Fake news: you aint seen nothing yet
Key Excerpts from Article on Website of The Economist
Posted: February 5th, 2018
Faith in written information is under attack in some quarters. But images and sound recordings retain for many an inherent trustworthiness. [Machine-learning algorithms] are part of a technological wave that threatens this credibility. Audio is easier to fake. Normally, computers generate speech by linking lots of short recorded speech fragments to create a sentence. Generative audio works differently, using neural networks to learn the statistical properties of the audio source in question, then reproducing those properties directly. Putting words into the mouth of Mr Trump, say, or of any other public figure, is a matter of feeding recordings of his speeches into the algorithmic hopper and then telling the trained software what you want that person to say. Generating images is harder. [Generative adversarial networks] were introduced in 2014 by Ian Goodfellow. Mr Goodfellow ... suggests that the generation of YouTube fakes that are very plausible may be possible within three years. Others think it might take longer. But all agree that it is a question of when, not if. We think that AI is going to change the kinds of evidence that we can trust, says Mr Goodfellow.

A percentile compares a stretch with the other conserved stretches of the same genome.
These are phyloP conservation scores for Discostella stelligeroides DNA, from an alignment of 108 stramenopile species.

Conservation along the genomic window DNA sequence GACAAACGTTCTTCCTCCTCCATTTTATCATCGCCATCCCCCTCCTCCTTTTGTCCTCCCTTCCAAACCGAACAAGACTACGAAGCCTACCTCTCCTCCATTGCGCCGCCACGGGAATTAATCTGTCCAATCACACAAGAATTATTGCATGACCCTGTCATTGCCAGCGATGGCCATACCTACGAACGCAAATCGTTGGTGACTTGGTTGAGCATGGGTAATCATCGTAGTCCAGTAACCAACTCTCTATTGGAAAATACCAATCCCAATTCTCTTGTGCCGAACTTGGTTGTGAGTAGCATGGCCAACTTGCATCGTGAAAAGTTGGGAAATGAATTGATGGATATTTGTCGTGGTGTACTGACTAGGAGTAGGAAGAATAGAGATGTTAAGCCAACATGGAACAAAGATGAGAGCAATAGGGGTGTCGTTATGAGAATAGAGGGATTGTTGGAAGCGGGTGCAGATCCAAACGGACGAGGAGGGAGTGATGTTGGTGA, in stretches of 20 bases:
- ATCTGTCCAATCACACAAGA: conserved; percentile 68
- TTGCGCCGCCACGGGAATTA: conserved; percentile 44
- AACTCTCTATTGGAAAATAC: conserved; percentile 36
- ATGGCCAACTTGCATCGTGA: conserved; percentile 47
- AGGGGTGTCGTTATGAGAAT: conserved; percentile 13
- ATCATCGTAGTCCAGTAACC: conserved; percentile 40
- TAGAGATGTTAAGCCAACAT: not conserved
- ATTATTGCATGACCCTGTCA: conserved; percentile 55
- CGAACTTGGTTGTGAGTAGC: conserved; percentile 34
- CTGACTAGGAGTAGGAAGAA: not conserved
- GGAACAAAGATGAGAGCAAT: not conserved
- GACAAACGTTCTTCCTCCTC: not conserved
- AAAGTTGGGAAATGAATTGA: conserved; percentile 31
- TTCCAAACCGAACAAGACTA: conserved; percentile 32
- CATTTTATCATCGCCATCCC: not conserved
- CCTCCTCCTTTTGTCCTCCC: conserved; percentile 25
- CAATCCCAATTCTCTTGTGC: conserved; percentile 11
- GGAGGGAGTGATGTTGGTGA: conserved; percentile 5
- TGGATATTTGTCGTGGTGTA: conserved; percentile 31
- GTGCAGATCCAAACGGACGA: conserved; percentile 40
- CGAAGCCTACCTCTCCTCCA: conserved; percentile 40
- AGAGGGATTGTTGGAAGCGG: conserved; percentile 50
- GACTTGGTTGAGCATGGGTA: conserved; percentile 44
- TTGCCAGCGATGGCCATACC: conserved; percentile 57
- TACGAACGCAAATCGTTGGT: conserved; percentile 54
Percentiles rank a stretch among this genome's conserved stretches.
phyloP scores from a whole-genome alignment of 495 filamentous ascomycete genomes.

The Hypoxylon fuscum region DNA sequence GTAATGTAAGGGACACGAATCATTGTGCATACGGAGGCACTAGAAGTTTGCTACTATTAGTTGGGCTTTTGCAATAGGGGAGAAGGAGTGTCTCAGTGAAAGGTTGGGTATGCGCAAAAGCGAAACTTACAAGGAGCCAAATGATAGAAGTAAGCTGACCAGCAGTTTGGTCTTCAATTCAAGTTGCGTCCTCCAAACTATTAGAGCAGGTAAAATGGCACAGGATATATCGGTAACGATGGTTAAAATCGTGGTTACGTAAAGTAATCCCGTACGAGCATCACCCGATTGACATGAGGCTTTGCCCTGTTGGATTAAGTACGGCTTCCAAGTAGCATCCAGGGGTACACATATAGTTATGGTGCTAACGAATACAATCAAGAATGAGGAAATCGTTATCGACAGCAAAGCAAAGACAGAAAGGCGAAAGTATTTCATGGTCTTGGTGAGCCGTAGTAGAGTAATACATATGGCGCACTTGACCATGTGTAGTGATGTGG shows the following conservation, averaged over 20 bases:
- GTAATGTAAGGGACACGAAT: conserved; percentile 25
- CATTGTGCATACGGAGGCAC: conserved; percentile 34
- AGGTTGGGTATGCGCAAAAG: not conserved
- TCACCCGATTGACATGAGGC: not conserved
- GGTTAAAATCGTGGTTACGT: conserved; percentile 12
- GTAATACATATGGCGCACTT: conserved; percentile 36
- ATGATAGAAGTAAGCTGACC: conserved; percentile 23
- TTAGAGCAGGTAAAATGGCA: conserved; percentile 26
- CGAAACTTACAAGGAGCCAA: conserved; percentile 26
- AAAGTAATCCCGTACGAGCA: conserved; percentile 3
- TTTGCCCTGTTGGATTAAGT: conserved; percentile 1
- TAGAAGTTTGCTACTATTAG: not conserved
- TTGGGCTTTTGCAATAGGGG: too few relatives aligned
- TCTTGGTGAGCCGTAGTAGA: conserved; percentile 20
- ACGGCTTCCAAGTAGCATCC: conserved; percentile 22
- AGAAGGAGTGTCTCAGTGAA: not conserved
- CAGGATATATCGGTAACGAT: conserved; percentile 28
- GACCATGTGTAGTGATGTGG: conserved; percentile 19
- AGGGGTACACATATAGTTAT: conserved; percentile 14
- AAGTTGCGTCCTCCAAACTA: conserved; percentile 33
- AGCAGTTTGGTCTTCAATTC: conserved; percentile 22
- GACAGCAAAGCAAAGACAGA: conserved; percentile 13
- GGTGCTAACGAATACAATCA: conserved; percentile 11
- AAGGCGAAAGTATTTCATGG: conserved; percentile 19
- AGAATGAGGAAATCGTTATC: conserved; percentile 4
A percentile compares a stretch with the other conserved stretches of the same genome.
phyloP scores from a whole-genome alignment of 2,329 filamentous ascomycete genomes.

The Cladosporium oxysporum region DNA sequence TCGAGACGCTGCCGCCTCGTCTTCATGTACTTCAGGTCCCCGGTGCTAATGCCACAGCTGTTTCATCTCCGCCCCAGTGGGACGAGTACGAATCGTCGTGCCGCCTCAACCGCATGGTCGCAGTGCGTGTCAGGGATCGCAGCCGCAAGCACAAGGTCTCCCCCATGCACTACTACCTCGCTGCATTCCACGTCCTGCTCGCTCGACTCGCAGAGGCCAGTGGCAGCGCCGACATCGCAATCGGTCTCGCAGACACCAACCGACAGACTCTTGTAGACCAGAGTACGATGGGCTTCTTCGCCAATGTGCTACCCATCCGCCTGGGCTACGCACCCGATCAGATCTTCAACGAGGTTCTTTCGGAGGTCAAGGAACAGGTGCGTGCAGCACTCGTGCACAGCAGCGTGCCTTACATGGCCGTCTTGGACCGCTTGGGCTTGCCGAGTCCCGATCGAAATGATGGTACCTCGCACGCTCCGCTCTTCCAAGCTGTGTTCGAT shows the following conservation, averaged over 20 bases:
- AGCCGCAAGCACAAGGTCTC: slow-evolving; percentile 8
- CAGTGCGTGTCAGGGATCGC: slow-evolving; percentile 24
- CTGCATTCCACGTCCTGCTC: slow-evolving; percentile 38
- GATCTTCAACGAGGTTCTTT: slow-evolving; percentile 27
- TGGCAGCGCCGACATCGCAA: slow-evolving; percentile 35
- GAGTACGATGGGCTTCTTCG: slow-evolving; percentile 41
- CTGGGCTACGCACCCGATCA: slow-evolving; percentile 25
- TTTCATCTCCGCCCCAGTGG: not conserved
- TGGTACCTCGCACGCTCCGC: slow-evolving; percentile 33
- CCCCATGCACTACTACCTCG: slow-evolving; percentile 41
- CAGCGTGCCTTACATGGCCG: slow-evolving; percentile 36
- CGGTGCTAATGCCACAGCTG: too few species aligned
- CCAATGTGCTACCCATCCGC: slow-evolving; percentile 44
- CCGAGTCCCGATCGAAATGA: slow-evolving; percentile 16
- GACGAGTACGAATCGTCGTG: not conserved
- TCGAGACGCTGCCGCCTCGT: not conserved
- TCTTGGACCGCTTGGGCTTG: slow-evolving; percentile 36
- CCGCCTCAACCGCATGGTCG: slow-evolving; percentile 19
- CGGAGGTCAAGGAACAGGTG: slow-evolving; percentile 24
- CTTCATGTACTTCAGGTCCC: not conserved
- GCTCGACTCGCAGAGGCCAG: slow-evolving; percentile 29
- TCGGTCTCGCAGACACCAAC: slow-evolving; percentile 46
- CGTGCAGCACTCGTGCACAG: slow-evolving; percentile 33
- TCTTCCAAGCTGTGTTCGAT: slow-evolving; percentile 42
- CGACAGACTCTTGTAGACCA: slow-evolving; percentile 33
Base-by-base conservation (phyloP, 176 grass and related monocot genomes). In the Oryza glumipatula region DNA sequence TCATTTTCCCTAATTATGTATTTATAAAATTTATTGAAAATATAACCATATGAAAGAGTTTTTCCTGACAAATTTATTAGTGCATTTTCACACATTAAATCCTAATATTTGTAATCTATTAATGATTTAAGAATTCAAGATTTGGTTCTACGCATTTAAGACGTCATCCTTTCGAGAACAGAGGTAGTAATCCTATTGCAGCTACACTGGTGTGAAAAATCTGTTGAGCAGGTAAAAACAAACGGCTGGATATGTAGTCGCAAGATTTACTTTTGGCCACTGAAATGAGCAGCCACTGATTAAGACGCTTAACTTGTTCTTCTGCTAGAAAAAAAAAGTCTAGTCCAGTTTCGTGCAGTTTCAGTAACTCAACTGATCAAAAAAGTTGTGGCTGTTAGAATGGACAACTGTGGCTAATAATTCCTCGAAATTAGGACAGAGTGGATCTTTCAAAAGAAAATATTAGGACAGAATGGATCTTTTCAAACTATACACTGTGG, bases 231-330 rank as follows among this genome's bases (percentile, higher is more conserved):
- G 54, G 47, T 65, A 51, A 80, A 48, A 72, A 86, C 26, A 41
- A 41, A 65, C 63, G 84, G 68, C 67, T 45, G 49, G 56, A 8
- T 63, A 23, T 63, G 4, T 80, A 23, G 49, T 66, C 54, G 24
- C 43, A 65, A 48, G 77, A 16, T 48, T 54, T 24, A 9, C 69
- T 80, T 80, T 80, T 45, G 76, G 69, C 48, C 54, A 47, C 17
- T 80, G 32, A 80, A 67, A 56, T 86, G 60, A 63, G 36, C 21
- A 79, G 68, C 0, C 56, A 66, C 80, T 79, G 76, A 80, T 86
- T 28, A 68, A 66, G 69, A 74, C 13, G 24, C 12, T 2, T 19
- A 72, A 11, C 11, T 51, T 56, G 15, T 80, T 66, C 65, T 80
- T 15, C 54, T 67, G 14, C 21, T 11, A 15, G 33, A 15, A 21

Note: While government programs have long been developing technologies to produce very convincing illusions, and it has become trivial to edit video footage of a person talking to change their words and facial expressions, this emerging technology makes it possible to manipulate mass media in previously impossible ways.